Scientific Name: Eulamprus quoyii
Water skinks are good swimmers. However, this ability is common in most snakes and lizards. Even species that live in the desert and never see standing water are able to swim if placed in water.
The eastern water skink is a relatively large skink, some specimens reaching nearly 30cm in length. They are fast, active, streamlined lizards which are recognised by their shiny scales and beautiful green-gold colour on the back. The sides are black with small white spots, while the underside is white or pale grey. Adults defend a territory, often to the point of conflict, although this is usually avoided by the resident lizard warning off potential trespassers with a complex series of head-bobbing movements.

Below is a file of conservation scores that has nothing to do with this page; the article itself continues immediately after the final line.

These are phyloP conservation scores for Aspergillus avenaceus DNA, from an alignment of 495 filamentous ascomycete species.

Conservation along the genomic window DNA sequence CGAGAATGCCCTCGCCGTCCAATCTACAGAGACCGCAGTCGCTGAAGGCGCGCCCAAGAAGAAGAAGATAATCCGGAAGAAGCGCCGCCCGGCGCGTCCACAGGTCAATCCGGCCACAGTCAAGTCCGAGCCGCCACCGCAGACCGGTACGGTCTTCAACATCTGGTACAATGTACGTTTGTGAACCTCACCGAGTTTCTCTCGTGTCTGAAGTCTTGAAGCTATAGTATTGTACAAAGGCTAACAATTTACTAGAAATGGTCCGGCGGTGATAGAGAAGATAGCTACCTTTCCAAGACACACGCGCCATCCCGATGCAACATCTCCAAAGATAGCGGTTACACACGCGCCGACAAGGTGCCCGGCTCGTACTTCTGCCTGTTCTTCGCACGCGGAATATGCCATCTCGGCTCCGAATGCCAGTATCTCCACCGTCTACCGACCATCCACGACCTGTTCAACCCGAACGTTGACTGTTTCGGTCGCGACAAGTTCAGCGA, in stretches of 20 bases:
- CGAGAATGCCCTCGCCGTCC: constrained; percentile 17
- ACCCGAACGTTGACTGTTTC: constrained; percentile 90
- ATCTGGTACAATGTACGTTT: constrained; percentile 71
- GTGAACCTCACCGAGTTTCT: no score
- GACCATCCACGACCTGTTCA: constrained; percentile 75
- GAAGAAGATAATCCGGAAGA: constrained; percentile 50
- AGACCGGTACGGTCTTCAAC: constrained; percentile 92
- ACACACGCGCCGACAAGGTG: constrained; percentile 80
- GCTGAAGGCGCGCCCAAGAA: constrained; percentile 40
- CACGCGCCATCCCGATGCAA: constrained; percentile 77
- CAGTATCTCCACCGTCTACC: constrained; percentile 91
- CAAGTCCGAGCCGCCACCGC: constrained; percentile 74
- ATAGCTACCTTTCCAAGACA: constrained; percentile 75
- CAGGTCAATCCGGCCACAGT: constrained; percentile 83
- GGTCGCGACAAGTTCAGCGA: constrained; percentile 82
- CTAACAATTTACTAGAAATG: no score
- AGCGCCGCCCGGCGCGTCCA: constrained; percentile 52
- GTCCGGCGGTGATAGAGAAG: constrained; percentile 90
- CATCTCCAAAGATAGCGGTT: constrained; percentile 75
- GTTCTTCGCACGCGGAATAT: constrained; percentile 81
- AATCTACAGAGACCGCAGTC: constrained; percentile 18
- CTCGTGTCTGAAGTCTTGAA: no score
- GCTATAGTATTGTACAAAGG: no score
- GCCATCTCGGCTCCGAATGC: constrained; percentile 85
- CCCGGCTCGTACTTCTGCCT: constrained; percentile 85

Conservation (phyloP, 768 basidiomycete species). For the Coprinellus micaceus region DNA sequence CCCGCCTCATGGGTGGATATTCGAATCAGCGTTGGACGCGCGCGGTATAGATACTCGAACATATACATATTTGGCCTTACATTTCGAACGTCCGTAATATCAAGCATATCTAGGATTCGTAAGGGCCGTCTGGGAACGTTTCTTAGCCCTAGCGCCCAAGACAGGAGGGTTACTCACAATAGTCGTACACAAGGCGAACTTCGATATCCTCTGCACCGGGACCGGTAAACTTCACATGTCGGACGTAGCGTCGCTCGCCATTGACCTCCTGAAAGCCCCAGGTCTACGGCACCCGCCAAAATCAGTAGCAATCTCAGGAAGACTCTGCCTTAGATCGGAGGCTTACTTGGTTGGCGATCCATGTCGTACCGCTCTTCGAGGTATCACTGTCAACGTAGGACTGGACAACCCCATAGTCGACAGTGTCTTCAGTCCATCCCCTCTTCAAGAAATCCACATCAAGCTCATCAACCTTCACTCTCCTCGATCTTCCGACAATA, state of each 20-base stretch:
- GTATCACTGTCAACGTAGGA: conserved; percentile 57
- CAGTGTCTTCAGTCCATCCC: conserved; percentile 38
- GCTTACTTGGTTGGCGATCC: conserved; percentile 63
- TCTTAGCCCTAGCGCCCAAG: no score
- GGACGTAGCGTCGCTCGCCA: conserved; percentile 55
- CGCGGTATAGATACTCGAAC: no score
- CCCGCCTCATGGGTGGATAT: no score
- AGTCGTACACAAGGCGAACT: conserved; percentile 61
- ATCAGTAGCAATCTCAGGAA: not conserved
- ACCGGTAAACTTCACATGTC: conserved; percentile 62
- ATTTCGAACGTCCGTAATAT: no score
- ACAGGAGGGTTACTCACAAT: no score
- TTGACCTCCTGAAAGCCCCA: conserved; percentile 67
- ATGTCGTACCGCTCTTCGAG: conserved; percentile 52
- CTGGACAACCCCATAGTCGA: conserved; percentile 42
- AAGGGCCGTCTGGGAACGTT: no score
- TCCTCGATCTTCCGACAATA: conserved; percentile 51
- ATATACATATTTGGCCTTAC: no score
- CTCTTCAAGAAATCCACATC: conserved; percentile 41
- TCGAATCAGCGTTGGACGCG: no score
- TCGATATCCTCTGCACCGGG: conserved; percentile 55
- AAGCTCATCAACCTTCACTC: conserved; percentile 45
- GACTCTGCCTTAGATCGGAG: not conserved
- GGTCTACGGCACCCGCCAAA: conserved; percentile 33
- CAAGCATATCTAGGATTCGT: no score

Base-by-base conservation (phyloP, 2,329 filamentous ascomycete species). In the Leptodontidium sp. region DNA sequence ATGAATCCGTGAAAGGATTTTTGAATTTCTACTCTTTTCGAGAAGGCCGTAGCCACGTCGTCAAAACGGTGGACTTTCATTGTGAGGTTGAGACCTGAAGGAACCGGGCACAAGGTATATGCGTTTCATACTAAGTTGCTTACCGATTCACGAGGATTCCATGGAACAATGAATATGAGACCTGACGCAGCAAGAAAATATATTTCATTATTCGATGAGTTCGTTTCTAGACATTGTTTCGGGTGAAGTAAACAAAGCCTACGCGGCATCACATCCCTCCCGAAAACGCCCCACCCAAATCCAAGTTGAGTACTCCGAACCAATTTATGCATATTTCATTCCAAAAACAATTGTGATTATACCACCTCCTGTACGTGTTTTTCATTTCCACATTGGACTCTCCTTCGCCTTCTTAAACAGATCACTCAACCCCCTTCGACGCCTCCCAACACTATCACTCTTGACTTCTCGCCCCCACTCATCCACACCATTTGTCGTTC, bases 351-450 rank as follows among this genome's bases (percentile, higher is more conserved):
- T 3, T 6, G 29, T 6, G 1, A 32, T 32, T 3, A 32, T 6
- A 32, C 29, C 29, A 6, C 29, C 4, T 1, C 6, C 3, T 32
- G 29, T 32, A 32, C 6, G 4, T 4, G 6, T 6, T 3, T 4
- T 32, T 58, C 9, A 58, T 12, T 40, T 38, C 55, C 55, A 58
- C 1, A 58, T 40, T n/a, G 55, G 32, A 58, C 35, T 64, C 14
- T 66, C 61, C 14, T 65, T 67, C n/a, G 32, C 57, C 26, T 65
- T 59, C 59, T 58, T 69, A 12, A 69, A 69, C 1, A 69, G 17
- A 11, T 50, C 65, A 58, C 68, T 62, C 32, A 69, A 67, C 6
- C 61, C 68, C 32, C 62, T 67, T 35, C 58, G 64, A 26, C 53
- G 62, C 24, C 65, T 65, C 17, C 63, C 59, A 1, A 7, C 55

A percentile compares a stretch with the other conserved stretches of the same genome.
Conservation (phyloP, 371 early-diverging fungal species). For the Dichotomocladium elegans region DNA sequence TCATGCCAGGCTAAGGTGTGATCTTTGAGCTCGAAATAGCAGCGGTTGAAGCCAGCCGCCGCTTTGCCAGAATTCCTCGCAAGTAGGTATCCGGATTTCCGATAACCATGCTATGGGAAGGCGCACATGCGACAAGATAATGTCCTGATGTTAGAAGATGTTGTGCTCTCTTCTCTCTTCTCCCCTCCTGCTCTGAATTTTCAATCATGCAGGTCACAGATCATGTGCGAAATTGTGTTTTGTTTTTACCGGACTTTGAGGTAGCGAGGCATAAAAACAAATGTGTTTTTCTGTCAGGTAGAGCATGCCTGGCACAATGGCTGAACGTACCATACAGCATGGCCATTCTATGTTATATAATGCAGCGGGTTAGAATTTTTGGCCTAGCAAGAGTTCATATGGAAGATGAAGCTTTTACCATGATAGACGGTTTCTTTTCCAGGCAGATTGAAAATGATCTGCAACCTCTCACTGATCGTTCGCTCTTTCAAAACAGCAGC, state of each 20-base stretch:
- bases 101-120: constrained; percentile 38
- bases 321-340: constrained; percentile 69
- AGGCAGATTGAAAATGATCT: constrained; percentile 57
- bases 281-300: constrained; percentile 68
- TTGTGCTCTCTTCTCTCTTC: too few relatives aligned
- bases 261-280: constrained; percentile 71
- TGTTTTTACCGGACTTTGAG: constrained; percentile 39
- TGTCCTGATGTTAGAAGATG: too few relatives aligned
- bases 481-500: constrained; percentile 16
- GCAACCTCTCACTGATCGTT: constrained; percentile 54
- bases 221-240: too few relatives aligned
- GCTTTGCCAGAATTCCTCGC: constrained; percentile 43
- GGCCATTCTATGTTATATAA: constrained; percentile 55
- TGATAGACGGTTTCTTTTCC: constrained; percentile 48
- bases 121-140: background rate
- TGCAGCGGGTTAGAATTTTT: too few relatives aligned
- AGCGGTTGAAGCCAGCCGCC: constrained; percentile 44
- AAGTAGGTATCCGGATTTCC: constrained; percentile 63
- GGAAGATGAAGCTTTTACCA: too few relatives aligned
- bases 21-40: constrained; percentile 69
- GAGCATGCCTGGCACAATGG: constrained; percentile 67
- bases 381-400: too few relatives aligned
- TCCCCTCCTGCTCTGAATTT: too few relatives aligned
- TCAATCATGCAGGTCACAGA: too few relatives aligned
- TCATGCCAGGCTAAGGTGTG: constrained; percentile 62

The eastern water skink lives near the streams, creeks and waterways of coastal eastern Australia, from Cooktown in the north to the south coast of New South Wales. It does extend inland in some areas, particularly in association with the major river systems, such as the Murray-Darling. They are common near streams and creeks in bushland around Sydney, even in suburban areas.
The diet consists of small invertebrates, worms, insects and, occasionally, fruits and berries. Some cheeky specimens even learn to steal dog food from pet bowls.
After a spring mating, female water skinks carry the developing young until they are born in summer. Up to nine tiny skinks may be born in one litter, each moving off to try and survive in a world of predators such as kookaburras, snakes, and domestic cats.